In an alternate universe, country music had its punk moment, somewhere around the time actual punk emerged. In this other dimension or timeline, Nashville was flooded by a wave of bands and artists who rebelled against overblown productions and slick commerciality. Their music was fast and loud, and pundits thought that Music Row could just ignore them, and they would go away. But these rebels came out with Country Music Television, (remember, this is an alternate universe), and suddenly they started to sell massive amounts of records. The first artist on CMT, (“I want my…”), was Rank and File, and Dwight Yoakum would get there in due course. In the way of these things, there would eventually be a mellower sister channel, which welcomed the “new traditionalists” like The Whites with open arms, and later broke artists such as Red Molly. The upshot of the matter was that now, thirty years later, country music is only just rediscovering huge productions and glib faux emotion. But the biggest songs are still the ones that are descended from that country-punk wave of the eighties. Let’s have a listen to some recent and upcoming chart-toppers, shall we?
For country, Mick Reed’s voice would be considered a high baritone. He can deliver a biting uptempo number like Singapore Sling, complete with the word play that has such a venerable history in country music. But Reed really shines on the ballads, and there are plenty of those here. That Old Brass Ring presents an older man looking back at the dreams and plans of his youth. The song is eloquent, musically as well as lyrically, and the production is exactly right, with not a note wasted. There is one ringer on this album; the closing number is a duet with pop-jazz singer Madeleine Peyroux, and it works beautifully. So the feel here is mostly country, but Mick Reed can do other things as well. Based on the music on Goodnight Texas, it will be well worth seeing what he does next.
Any discussion of Emma Hill must begin with her voice. Hill has a rich and smooth alto that I could listen to all day. But emotion comes first, and Hill delivers that beautifully. Meet Me at the Moon, the album, is a collection of ballads and midtempo songs, all delivered from the heart. The Gentlemen Callers are a new addition since I last looked in on Emma Hill, and they give the proceedings a definite country flavor. It suits Hill beautifully, and the title track is a fine example. Meet Me at the Moon, the song, is a wonderful declaration of love from a distance. It starts with just Hill and her acoustic guitar. The pedal steel comes in at the chorus, intertwining beautifully with the vocal line. Finally, the rest of the band comes in on the second verse, and the song acquires a road rhythm that perfectly sets the mood of travel. Hill and her lover are apart, but the band lets us know that she is coming home.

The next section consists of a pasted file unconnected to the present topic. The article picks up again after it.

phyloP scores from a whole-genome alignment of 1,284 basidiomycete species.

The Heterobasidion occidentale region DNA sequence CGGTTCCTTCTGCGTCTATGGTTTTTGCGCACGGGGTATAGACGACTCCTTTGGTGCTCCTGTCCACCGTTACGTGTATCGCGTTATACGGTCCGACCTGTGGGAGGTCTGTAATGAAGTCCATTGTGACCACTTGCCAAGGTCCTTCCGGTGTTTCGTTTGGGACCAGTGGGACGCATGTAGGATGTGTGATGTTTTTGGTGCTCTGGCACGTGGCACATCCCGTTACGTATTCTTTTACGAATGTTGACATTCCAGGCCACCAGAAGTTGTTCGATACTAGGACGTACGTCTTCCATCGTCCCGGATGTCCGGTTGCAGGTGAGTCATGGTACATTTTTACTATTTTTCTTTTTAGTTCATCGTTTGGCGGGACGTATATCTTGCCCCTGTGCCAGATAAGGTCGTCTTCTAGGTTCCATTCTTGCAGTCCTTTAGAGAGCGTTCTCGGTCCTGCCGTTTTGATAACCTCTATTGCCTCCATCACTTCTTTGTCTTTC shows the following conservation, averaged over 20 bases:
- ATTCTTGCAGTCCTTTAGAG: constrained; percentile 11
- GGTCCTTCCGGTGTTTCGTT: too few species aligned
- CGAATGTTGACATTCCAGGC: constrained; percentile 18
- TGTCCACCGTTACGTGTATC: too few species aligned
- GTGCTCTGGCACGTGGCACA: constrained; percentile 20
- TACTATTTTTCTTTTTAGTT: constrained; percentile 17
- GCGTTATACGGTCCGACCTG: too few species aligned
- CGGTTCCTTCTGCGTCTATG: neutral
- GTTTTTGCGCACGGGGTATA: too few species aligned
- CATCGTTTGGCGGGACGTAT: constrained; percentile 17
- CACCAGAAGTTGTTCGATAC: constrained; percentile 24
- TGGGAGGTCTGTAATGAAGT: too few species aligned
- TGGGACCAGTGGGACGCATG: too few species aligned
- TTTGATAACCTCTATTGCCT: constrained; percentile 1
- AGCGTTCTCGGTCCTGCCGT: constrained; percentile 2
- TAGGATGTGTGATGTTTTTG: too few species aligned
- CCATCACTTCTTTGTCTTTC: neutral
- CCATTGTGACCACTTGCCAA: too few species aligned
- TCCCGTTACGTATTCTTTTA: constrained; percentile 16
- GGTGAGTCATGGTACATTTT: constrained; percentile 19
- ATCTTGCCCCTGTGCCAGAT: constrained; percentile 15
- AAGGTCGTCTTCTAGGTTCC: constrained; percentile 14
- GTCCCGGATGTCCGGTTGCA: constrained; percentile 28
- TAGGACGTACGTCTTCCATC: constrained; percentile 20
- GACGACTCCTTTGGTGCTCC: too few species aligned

I stated in my introduction that everything changed in my alternate 1980s, but the music of Zoe Muth and the Lost High Rollers looks back further, to the classic country sounds of the 1950s. Muth has that classic twangy alto down, and it’s no pose. Let’s Just Be Friends For Tonight is about a woman who wants to avoid commitment as she rebounds from a hurtful breakup; most of that story comes through not in the words themselves but in how Muth sings them. The music on Starlight Hotel begins with a Mariachi blast on the opening song, and proceeds through a marvelous tour of classic country sounds. You can tell that Muth and her band love this music, and they mean every note. Starlight Hotel comes out on April 19. Watch for it.
Lunch at Allen’s is a band that consists of Canadian singer-songwriters Marc Jordan, Murray McLauchlan, Cindy Church, and Ian Thomas. More… is their third album, and Church and McLauchlan cowrote one of the songs here, so the level of collaboration is a bit tighter than a Redbird or a Cry Cry Cry. The music ranges over many genre boundaries; there are tastes of folk, country, blue-eyed soul, and even jazz. Murray McLauchlan steps out for Sweeping the Spotlight Away, and he delivers a portrait of the man who stays when everyone else has gone, and cleans up the dreams of the circus. This would unbearably maudlin in some other hands, but McLauchlan and friends hit it perfectly, and make the song something profound. The album as a whole is far more coherent than it ought to be, with all of the different musical styles, and the quality is consistently high. This album does what any collaboration should: it makes me want to know more about each of the individual artists.
The scorned lover is a classic figure in country music. Renee Wahl takes this archetype and plays with it a bit. I don’t want to give anything away, but keep your ears open at the chorus, and you’ll see what I mean. The song gets a beautifully rendered spooky vibe. On Cumberland Moonshine, the twang in Renee Wahl’s voice comes and goes. It’s not an affectation; it’s just a tool that Wahl uses to get the emotion of her songs across, and she has others. She can go from the sweetness of a Dolly Parton to almost the sharp tone of a Maria McKee, and Wahl uses this expressive range perfectly, giving each song what it needs. The music has rockabilly accents, and even a bluesy flavor in places, but it is unmistakably country.
This post originally appeared on my blog, Oliver di Place, with songs and purchase information.